Avoiding AWS Lambda Risks with Best Practices

CIEM Governance Automation Platform Best Practice Skill Level: Technical
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AWS Lambda Security Best Practices

There’s no question that AWS Lambda remains the incumbent leader for serverless computing. Further growth is expected as well following Lambda’s recent enhancements — including the ability to allocate up to 10 GB of memory to a Lambda function (a threefold increase) and the ability for users to have up to six vCPUs in each execution environment for faster multithreaded and multi-process applications.  This blog will cover AWS Lambda risks, and provide the security considerations you need to reduce security risks and get the most out of your AWS Lambda service. 

AWS Lambda: A Brief Overview

If you’re experienced in AWS Lambda, feel free to skip over this section. For those new to the service and looking to learn, here is a quick primer on how the service works. 

In short, AWS Lambda is a service that lets you run code without having to provision or manage your own servers. It’s great for processing workloads that are memory or computationally intensive. 

Since its release in November 2014, Lambda has become increasingly popular due to the variety of benefits the service offers.

Continuous Scaling

AWS Lambda lets you scale applications by running code according to each event for more precision depending on the size of the workload. 

No Backend Management

Lambda offers a cloud-native experience, enabling you to run code without being responsible for managing any infrastructure. All you have to do is write code and upload it to Lambda as a .zip file or container image. 

Subsecond Metering

Lambda’s model allows you to only pay for the compute time that you consume, meaning you won’t have to worry about overpaying for infrastructure. Lambda charges are calculated by every millisecond your code executes and the number of times your code is triggered.

AWS Lambda Security Best Practices 

As you can see, AWS Lambda is a pretty powerful and widely used service. And because the service runs on AWS, it’s inherently very secure through Amazon’s high-quality architecture.

That said, there are some special considerations that need to be taken to secure AWS Lambda. Here are some AWS Lambda security best practices to consider:

Keep Your Lambdas Separate 

To avoid data leaks, AWS recommends that you don’t store user data, events and other data with security implications in the execution environment. AWS also recommends creating separate functions and separate function versions for each user, for functions that rely on a mutable state that can’t be stored in memory within the handler. 

Use an API Gateway 

Using an API gateway is a no-brainer for this type of service. A gateway can serve as a front door to the Lambda function, ensuring that only authorized identities are accessing it. Amazon offers their own API Gateway to create and document web APIs that route requests to specific Lambda functions.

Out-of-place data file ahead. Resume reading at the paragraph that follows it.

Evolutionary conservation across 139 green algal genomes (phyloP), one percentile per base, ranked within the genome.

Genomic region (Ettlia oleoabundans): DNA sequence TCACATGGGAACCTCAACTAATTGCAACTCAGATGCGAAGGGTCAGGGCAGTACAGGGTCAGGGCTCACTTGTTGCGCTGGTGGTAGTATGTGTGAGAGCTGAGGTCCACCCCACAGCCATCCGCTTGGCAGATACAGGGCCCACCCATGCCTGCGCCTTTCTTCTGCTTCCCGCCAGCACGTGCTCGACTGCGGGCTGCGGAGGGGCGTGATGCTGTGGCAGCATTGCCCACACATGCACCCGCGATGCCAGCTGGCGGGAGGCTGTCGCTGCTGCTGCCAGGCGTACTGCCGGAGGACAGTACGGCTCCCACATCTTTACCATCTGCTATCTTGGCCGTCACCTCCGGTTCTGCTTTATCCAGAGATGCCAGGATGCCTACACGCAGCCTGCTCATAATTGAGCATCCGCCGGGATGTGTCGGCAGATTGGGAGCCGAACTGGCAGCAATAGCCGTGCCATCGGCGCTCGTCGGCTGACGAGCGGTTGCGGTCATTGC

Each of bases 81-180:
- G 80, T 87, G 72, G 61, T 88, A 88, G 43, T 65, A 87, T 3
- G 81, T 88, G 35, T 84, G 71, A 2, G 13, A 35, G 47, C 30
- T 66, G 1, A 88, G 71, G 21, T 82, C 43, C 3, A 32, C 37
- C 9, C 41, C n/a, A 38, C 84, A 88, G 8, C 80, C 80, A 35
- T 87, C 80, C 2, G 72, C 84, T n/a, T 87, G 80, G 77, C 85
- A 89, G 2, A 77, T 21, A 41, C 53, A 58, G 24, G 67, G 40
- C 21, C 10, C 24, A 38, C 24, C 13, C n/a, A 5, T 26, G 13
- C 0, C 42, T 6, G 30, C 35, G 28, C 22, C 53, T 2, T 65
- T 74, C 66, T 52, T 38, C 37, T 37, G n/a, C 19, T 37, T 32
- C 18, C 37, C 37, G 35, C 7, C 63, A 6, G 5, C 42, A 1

Using the API Gateway, you can secure access to each Lambda function and maintain strict authorization authentication. For more information on how to use AWS Lambda with the Amazon API gateway, read the docs.

Use Tight IAM Governance 

AWS Identity and Access Management (IAM) enables administrators to control access to AWS resources. This service enables administrators to control who is authenticated and authorized to use Lambda resources as well as configure what the lambda’s themselves are privileged to do.

For further protection, you can also use the Sonrai Dig platform to streamline IAM governance with AWS Lambda functions and all other AWS services. Sonrai Dig uses AWS APIs to integrate with AWS and delivers advanced analytics to help security teams provision and manage permissions. Sonrai integrates seamlessly with AWS for a powerful and centralized IAM experience.

Sonrai Dig’s CIEM Solution for AWS Lambda Risks

Most employees have access entitlements they don’t need and probably shouldn’t have, but with over 40% of machine identities being over-privileged, securing non-person identities is a massive part of Cloud Infrastructure Entitlement Management.

A mature CIEM solution like Sonrai Dig can inventory all non-person identities, like Lambda functions, and map out their end-to-end permissions. Then, using graphing technologies, map out these permission chains for easy visualization. Understanding and assessing the priorities of identity risks allows you to work towards achieving least privilege for all non-person identities. This entails machines and functions like Lambda possessing the minimum privileges necessary to complete their job, for the minimum amount of time. With a CIEM solution, after your organization has reached its desired policy, the CIEM tool will monitor against the desired baseline to notify you any time a Lambda function accesses a resource it shouldn’t, or never has before. 

With Dig’s intelligent workflows and automated remediation, a deviation from the baseline would be presented to the team responsible for the issue – and promptly. To make sure a concern is addressed immediately, where a manual ticket would have been issued for a security team to respond to, Sonrai Dig’s automated remediation capability would strip access or suspend the machine’s identity to prevent further risk.

This is just one of the many ways that Sonrai makes cloud management easier, safer, and faster for security teams. Sonrai can serve as your organization’s complete end-to-end IAM, CIEM and data governance solution, helping you deploy services at the speed and scale of the cloud—with the confidence that comes with knowing your systems are protected.

To continue your learning on AWS cloud security risks and read how Sonrai works with AWS. Better yet, contact us and demo Sonrai Dig today to see for yourself.